According to The Ontario College of Nurses survey of 804 registered nurses and 804 registered practical nurses as cited on (Canadian Network for the Prevention of Elder Abuse, 2009) 20% of the nursing staff reported witnessing abuse of patients in nursing homes. Similarly, 31% of the nurses reported witnessing rough handling of patients. Furthermore, 28% of the surveyed nurses reported witnessing workers yelling and swearing at patients, and the rest 28% reported witnessing embarrassing comments being said to patients. Finally, 10% reported witnessing other staff hitting or shoving patients. Even though, most often elder abuse in institutional settings takes the form of physical, sexual or financial abuse, the majority reported acts of elder abuse in the health care setting are physical abuse. These acts can range from something relatively minor, to more serious falls and causing death (Canadian Network for the Prevention of Elder Abuse, 2009). Critique, Analysis and Personal Opinions

Institutional elder abuse often occurs in residential facilities (such as nursing homes, foster homes, group homes and long term care facilities) for older persons (Canadian Network for the Prevention of Elder Abuse, 2009). Usually, perpetrators of the abuse are individuals with a moral and legal obligation to provide elder victims with evidence based care and protection. Research has suggests that any type of elder abuse- physical abuse; sexual abuse; emotional abuse; financial exploitation; and neglect contribute to psychological and psychiatric conditions such as depression, post-traumatic stress and learned helplessness and alienation ((American Psychological Association, 2012) Case Study

As a nursing student working in a nephrology unit, I have witnessed an RN rough handling a frail, obese, 83 year old woman nursing home resident who also had a kidney problem. In that specific morning, I was assigned to care for the 83 year old women and she refuses her usual bath and asked me to have it later. At noon the patient demands to have her bath, and I was with my teacher discussing about my clinical progress. Then the RN Mrs. S who was my preceptor, came and was yelling at me for not completing my task. I told the RN that the patient Mrs, B wanted her bath later. The RN then said to me, she is confused, difficult and I do not have the time to do what ever she requested. I was in disbelief that the RN ignored the competent elder’s right to self determination and it is a violation of the primary ethical principal. Finally, I went to help the RN to bath the patient and then witnessed similarly yelling and rough handling the patient. As a nursing student, I did not understand the legal and professional responsibility I had in terms of documenting, reporting and intervening in the situation.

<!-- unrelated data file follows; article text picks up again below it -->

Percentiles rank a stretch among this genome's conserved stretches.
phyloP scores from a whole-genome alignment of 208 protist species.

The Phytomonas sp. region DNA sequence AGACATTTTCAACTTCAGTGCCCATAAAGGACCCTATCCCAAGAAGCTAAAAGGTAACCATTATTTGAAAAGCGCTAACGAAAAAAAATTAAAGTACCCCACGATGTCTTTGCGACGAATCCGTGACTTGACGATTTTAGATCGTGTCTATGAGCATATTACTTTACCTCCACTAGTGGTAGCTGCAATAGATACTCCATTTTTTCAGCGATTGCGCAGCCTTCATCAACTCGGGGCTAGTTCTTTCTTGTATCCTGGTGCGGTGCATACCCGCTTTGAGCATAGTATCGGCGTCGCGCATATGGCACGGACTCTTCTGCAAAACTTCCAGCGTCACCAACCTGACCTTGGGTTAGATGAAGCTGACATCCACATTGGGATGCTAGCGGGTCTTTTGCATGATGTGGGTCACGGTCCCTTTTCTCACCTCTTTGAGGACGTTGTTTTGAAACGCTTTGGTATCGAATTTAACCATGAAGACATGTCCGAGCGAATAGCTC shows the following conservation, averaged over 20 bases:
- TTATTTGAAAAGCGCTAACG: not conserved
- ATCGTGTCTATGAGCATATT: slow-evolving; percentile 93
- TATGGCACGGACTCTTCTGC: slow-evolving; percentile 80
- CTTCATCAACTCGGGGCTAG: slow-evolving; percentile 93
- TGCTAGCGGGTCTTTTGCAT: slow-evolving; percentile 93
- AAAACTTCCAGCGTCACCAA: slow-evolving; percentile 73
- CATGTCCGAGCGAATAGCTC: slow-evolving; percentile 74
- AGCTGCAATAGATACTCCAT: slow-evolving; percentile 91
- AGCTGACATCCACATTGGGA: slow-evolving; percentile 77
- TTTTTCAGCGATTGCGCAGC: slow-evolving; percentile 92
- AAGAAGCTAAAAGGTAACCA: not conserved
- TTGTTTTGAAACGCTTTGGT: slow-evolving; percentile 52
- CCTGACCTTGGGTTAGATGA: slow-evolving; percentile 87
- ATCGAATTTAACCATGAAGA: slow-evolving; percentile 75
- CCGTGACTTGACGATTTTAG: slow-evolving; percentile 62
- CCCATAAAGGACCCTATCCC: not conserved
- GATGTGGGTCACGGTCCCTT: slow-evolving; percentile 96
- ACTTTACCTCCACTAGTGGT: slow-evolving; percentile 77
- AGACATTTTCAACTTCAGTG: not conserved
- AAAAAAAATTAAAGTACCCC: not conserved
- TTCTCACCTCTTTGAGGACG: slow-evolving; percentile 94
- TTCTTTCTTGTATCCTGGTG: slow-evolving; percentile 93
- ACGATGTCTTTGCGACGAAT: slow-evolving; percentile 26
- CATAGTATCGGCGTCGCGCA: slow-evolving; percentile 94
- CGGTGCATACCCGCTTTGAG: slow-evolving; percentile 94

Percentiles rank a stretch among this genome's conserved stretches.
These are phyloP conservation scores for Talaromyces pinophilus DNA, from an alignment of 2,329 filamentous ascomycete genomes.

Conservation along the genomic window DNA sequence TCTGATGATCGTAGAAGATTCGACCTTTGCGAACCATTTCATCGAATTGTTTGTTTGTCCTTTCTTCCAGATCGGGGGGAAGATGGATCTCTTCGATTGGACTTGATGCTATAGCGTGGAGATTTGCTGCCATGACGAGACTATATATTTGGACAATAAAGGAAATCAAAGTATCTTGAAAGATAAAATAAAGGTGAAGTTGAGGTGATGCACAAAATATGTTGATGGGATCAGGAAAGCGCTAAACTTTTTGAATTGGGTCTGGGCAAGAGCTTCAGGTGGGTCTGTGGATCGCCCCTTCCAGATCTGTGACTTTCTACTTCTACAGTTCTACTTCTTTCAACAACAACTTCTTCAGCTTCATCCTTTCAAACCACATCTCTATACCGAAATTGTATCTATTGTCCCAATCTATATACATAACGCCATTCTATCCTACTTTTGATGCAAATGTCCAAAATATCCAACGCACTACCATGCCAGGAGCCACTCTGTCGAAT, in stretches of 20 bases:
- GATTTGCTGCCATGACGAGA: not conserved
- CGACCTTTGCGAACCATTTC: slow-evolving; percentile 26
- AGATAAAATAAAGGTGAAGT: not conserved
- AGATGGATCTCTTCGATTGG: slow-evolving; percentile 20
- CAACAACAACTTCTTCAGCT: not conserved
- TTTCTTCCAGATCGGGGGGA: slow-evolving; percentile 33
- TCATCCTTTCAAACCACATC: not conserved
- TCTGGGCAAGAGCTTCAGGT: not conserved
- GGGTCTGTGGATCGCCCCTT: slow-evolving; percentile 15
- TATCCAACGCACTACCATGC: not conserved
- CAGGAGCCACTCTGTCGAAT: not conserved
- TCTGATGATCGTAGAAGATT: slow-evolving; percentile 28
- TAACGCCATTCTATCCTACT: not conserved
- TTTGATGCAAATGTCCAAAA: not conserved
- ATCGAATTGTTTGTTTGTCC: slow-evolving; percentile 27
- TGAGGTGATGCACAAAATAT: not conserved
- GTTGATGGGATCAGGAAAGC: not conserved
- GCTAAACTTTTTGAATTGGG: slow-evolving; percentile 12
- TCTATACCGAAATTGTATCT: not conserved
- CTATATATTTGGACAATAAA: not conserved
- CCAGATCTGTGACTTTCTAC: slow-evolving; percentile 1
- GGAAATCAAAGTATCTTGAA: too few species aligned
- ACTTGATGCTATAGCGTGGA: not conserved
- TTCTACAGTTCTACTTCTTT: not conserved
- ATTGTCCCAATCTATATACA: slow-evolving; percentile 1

At that time my overwhelming sense of powerlessness and fear of how will I tell the abuser, and will she fail me and harass me in my clinical placement, had created a moral dilemma for me. In addition, if I do tell the manager about the situation, will the RN becomes more abusive to the patient, and also would the patient oppose reporting or intervening me in the situation created an ethical dilemmas for me. I found my self torn between the value of a patient’s autonomy (self determination) and my own professional ethic of beneficence (to do good). Finally, when I consulted my teacher, she ask me to examine the issue and read articles about what constitutes elder abuse, how to address it and confront the RN about the issue. More importantly, I came in realization that the patient’s right to self-determination need to be highly regarded, and legally preserved. This type of abuse is called emotional or psychological abuse which can range from name-calling or giving the “silent treatment” to intimidating and threatening the individual. When the care giver behave in a way that causes “fear, mental anguish, and emotional pain or distress, the behavior is regarded as abusive “ (American Psychological Association, 2012, para. 15).